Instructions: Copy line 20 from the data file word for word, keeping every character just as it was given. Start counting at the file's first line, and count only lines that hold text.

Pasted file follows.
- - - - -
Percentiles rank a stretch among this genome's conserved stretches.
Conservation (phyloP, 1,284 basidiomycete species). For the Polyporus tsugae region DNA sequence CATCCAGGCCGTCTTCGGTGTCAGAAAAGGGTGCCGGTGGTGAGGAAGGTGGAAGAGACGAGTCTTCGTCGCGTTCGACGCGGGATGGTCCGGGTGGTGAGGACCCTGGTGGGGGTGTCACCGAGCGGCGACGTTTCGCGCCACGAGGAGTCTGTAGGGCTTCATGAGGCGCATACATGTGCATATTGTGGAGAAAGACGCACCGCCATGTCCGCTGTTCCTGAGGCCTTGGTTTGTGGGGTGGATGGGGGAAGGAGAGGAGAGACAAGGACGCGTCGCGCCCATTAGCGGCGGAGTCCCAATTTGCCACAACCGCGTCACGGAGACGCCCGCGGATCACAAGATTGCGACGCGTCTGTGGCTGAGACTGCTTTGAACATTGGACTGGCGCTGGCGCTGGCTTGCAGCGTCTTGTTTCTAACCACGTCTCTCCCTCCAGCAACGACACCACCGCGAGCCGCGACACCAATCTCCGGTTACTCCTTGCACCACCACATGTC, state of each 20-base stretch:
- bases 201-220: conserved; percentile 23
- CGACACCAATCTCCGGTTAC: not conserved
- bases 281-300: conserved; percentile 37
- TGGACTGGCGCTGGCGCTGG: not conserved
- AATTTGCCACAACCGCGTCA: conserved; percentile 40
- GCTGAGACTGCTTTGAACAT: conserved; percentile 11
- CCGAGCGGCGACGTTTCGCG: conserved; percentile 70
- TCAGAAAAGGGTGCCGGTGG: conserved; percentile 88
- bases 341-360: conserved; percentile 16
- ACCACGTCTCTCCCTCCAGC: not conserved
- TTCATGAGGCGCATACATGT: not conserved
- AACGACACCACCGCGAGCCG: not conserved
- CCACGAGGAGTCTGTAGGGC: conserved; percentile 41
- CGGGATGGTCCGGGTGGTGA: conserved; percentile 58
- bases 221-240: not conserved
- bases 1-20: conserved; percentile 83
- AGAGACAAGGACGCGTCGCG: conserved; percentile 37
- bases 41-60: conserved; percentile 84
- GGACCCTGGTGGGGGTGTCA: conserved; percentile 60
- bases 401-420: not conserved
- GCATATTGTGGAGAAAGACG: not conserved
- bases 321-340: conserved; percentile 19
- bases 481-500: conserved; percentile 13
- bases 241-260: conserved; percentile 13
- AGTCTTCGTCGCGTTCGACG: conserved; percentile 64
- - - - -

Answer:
- bases 41-60: conserved; percentile 84